John, Mike and Brett of N.E.T.R., Inc. speak with Dana Fischer of Mitsubishi Electric about the current and future state of heat pumps and ductless heating and cooling in the US.
John Maher: Hi, I’m John Maher, and I’m here today with Mike Cappuccio, founder of N.E.T.R., Inc., a heating and cooling company in Massachusetts with a focus on Mitsubishi ductless heating and cooling products. Welcome, Mike.
Mike Cappuccio: Morning, John. How are you?
John: Good, thanks. And also with us is Brett Rogenski, General Manager of N.E.T.R., Inc. Welcome, Brett.
Brett Rogenski: Hey, good morning, John. Thank you for having me.
John: Absolutely. And our special guest today is Dana Fischer, Director of Regulatory Strategy at Mitsubishi Electric. Thanks for joining us, Dana.
Dana Fischer: Hey, John. Total pleasure to be here this morning.
John: Great. So Dana, how did you get into this industry and eventually come to work for Mitsubishi Electric?
About Dana Fischer
Dana: Yeah, it’s been quite an interesting journey for me. I know a lot of people in the industry that get into the manufacturers have spent a lot of time in the HVAC industry or working through distributors. I’ve had a little of a different method getting in here. I’ve been with Mitsubishi for about five years and served in different roles in sales across Northern New England, as well as on the utility team covering rebate programs and incentives across the east coast. And I’ve recently transitioned to a role that’s more associated with regulatory affairs and the national scene.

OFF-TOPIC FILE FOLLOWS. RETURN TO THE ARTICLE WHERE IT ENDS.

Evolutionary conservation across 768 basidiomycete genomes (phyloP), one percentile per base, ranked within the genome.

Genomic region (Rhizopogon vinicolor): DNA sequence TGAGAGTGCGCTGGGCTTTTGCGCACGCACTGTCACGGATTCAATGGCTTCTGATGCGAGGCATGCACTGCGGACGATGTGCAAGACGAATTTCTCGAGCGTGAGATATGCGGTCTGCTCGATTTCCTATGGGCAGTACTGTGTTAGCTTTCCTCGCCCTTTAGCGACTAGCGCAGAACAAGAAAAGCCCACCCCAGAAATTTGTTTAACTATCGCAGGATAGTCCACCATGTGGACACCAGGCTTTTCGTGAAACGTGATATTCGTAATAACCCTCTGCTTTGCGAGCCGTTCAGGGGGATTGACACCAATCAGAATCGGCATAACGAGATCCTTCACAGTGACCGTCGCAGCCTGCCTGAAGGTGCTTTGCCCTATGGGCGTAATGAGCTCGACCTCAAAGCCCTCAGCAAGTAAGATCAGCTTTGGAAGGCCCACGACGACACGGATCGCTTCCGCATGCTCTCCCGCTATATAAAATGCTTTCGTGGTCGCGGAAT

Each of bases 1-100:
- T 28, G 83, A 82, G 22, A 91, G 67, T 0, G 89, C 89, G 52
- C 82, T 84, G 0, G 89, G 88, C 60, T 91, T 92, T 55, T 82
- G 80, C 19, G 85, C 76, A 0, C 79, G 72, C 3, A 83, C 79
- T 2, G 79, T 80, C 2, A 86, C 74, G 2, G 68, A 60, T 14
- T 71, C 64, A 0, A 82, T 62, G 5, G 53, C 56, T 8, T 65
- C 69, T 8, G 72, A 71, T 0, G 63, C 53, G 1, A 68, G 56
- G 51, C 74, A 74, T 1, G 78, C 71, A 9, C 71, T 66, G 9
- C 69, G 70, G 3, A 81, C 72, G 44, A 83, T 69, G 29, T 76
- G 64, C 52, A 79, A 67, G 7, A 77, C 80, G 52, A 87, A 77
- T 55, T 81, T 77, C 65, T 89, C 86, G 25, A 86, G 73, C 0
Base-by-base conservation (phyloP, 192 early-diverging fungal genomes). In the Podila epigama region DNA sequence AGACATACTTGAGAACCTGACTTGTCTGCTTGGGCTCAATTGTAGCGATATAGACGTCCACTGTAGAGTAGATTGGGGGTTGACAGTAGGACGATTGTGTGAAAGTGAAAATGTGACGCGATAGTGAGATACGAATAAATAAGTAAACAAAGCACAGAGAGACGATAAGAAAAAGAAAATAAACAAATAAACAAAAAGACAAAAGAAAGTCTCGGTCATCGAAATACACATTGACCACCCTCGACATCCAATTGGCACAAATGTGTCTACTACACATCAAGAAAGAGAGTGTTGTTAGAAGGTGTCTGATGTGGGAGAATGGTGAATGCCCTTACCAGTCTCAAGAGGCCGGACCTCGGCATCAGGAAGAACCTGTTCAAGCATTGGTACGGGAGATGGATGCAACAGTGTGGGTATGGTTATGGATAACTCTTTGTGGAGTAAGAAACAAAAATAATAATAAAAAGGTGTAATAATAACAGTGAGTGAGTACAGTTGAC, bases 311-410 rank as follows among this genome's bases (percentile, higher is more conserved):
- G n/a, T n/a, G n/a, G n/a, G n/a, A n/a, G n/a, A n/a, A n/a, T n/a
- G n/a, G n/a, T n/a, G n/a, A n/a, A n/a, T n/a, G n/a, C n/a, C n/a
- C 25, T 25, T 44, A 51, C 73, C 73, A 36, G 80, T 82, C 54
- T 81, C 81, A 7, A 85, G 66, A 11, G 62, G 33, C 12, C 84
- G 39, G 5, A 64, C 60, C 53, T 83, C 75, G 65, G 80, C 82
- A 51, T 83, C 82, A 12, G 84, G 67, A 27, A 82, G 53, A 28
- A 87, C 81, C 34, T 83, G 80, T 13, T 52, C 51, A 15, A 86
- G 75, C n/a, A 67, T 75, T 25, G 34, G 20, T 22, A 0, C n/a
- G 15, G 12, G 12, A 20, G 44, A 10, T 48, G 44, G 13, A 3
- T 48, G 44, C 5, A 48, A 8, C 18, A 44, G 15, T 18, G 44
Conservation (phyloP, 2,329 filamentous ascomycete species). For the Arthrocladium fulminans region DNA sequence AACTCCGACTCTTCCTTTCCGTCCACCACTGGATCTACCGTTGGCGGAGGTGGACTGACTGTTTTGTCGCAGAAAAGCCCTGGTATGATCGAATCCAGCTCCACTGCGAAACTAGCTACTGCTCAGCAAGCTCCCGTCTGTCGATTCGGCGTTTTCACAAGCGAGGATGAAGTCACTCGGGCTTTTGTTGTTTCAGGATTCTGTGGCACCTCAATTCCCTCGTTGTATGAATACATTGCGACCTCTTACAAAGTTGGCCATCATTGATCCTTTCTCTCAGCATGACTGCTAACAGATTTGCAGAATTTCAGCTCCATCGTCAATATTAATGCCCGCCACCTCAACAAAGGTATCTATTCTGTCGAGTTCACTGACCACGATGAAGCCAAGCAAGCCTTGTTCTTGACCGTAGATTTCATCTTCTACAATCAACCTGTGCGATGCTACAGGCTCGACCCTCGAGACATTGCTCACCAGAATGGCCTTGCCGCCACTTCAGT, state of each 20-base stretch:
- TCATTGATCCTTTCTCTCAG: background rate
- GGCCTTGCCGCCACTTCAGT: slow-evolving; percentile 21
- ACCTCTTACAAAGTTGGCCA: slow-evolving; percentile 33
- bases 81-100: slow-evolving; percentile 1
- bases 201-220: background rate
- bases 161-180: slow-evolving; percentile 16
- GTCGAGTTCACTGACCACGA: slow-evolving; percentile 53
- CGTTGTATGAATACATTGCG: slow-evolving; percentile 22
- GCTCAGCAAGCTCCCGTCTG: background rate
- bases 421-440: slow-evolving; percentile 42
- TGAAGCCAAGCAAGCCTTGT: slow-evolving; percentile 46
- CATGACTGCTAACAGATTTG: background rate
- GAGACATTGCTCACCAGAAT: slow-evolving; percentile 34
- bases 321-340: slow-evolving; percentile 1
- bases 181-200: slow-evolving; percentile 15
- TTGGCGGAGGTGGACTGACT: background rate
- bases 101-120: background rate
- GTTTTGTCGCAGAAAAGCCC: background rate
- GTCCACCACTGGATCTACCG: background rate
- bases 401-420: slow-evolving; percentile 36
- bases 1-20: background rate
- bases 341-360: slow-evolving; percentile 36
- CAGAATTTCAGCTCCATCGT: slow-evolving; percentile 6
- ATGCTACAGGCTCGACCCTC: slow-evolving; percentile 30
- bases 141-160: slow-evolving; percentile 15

But prior to Mitsubishi, I was at Efficiency Maine as a Program Manager for about seven years. I helped set up the rebate programs and loan programs for residential contractors and consumers in the state of Maine, including heat pumps, and the advent and take off of heat pumps in the state of Maine.
And so, that’s really where I cut my teeth on this particular technology that we’re going to talk about this morning.
But even before that, I was into renewable energy, and solar thermal activities. But I was also in the municipal finance business, I was a tax collector and finance director for a couple of towns in Maine. I was in the semiconductor industry for a short period of time, and back in the ’90s I was a microbrewer.